Tudor Scholars

Gifted & Talented – The Tudor Scholars Programme

Rationale

At Tudor Grange Academy Redditch we have high expectations of all of our students and have established a culture in which success for all is valued and celebrated. However, academic research has shown that applicants from independent schools are 14% more likely to receive an offer from the University of Oxford than students from non-selective state schools with the same grades.  Students from the independent sector are twice as likely to apply to Oxford in the first place.  Oxbridge admissions tutors report that students from independent schools are more likely to come across as confident, eloquent and well-informed during interview.

The Tudor Scholars programme is intended to ensure that Tudor Grange students have the same chances as their peers from the independent sector when applying to the most prestigious universities and employers.  It identifies the most talented students early and supports them throughout their academy careers in developing:

  • Passion and interest in a subject area;
  • Knowledge and skill in that subject and related subjects;
  • The ability to research, write and speak effectively about the subject area.

Definition of Gifted & Talented

The Department for Education has defined Gifted and Talented as follows:

  • Gifted Top 5-10% of pupils per school as measured by actual or potential achievement in the main curriculum subjects.
  • Talented Top 5-10% of pupils per school as measured by actual or potential achievement in the subjects of Art, Music and PE.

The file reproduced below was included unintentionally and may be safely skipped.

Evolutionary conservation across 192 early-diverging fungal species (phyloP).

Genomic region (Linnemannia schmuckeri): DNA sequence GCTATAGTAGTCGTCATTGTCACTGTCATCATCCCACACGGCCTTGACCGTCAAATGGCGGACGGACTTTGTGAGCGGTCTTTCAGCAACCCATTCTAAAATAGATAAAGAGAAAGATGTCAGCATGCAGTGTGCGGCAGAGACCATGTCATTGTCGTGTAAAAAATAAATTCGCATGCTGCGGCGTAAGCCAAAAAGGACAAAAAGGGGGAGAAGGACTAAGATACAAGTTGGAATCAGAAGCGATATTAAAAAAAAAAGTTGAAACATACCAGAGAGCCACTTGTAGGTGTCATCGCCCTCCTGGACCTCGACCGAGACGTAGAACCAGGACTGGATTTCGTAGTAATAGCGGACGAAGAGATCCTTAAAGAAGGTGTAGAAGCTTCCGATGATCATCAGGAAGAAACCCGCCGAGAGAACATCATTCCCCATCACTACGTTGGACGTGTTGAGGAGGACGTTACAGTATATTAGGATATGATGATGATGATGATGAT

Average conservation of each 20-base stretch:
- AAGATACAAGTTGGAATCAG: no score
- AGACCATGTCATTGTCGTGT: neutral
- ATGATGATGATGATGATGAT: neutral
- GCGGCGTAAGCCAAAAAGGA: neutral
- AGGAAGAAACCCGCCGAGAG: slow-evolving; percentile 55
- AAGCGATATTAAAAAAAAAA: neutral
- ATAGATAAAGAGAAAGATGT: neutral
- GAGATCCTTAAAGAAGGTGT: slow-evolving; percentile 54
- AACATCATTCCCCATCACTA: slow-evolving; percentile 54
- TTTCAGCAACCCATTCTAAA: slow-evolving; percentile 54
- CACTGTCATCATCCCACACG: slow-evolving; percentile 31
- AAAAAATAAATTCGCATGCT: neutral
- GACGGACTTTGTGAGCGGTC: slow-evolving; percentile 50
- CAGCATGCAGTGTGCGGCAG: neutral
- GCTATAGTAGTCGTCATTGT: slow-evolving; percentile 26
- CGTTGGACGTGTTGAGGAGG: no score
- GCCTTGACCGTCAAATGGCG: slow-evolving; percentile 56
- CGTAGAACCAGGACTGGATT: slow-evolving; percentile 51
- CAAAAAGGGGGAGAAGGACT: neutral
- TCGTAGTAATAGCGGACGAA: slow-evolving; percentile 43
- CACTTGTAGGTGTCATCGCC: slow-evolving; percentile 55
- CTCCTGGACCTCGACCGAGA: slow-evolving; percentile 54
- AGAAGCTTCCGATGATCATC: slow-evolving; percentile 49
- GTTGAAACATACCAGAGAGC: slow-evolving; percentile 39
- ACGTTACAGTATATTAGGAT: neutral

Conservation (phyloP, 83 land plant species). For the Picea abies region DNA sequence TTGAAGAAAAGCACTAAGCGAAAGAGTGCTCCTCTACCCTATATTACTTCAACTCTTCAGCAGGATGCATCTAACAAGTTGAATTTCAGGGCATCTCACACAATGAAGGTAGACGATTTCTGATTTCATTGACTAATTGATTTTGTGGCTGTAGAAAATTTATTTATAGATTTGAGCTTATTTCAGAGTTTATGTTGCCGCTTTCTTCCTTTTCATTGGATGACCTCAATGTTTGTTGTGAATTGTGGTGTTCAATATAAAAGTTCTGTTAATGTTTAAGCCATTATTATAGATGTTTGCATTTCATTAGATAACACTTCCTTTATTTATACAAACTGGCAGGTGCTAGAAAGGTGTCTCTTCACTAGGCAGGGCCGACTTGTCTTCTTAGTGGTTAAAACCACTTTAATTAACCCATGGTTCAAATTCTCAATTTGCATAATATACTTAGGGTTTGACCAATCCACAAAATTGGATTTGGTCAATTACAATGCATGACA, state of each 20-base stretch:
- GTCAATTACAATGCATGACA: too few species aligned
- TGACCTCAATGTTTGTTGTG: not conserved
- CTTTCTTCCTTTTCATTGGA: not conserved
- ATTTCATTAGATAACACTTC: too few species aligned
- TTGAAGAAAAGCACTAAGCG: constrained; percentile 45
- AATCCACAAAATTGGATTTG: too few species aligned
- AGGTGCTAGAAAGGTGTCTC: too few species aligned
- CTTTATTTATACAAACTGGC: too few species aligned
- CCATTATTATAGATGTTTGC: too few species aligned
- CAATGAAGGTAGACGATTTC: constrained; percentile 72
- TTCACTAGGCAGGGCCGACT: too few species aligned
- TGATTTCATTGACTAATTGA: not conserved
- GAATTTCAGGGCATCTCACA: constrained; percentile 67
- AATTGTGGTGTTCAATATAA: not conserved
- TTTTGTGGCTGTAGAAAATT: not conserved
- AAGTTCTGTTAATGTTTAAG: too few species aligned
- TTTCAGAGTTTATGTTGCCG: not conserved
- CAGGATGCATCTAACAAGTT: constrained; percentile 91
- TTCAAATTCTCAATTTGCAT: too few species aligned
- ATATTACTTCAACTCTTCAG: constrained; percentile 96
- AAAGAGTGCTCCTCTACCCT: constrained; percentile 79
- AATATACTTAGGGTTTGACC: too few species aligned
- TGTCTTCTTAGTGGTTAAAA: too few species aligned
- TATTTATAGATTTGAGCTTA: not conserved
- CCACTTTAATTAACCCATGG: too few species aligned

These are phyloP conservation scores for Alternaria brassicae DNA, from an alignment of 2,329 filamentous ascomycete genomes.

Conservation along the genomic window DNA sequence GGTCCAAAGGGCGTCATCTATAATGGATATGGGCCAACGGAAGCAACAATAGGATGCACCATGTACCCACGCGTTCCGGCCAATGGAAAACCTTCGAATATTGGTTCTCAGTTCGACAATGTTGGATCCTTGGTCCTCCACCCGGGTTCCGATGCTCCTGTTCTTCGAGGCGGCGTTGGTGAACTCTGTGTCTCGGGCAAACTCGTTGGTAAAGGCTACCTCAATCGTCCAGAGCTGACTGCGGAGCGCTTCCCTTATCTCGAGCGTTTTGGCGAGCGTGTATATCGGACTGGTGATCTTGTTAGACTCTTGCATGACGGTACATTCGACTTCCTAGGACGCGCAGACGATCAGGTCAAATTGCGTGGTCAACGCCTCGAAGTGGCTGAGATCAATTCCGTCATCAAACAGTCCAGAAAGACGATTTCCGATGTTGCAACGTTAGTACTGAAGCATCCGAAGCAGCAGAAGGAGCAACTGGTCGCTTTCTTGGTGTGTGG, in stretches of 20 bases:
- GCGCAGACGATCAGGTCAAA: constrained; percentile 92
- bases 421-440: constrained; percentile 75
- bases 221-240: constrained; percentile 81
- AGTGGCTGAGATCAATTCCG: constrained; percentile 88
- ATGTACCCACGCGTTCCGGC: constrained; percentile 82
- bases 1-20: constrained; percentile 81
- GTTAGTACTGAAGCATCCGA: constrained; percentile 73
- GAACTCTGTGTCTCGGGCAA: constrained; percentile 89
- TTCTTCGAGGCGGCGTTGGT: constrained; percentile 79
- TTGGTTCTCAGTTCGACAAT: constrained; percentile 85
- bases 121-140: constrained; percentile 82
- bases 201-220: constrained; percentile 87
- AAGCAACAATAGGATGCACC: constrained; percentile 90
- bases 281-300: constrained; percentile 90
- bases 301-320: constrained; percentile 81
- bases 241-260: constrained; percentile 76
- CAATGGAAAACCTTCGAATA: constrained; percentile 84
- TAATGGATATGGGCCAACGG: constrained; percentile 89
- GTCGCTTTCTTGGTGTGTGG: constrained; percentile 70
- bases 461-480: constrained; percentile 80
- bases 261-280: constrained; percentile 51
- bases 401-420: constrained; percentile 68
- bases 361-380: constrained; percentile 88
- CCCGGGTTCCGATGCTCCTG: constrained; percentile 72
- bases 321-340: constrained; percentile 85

However, such terms are used flexibly and the notion of ‘giftedness’ and ‘talent’ may be used across subjects to describe students who either evidence ability or have latent potential ability to achieve at the highest level compared to their peers.

Evidence or potential, may be exhibited in the following areas:

  • General intellectual aptitude
  • Specific academic aptitude
  • Leadership ability
  • Creativeness
  • Sporting or artistic achievements

Gifted & Talented students are identified using the following:

  • Liaison with Middle Schools
  • Regular identification of Gifted and Talented students by departments
  • Annual questionnaire to tutor groups identifying any gifts/talents outside of school
  • Parental referral

Support for Gifted & Talented Students

Using the criteria outlined above, all Gifted and Talented Students are registered on a database within College that all staff have access to. The database records why the student is identified and in which subject(s).

Differentiated work and a variety of teaching styles are utilised in all lessons to ensure that students of all abilities, including the Gifted and Talented are challenged to achieve their best.

We also provide extracurricular ‘enrichment’ activities to support all students, but which may appeal to our Gifted and Talented students. Examples include:

  • Trips to universities (including Oxford, Warwick and Aston)
  • ’Master classes’ from the University of Warwick
  • Educational visits
  • Sports clubs
  • Sports Leaders Award
  • Musical and creative arts opportunities
  • A wide variety of clubs
  • Young Enterprise Scheme

The Tudor Scholars Programme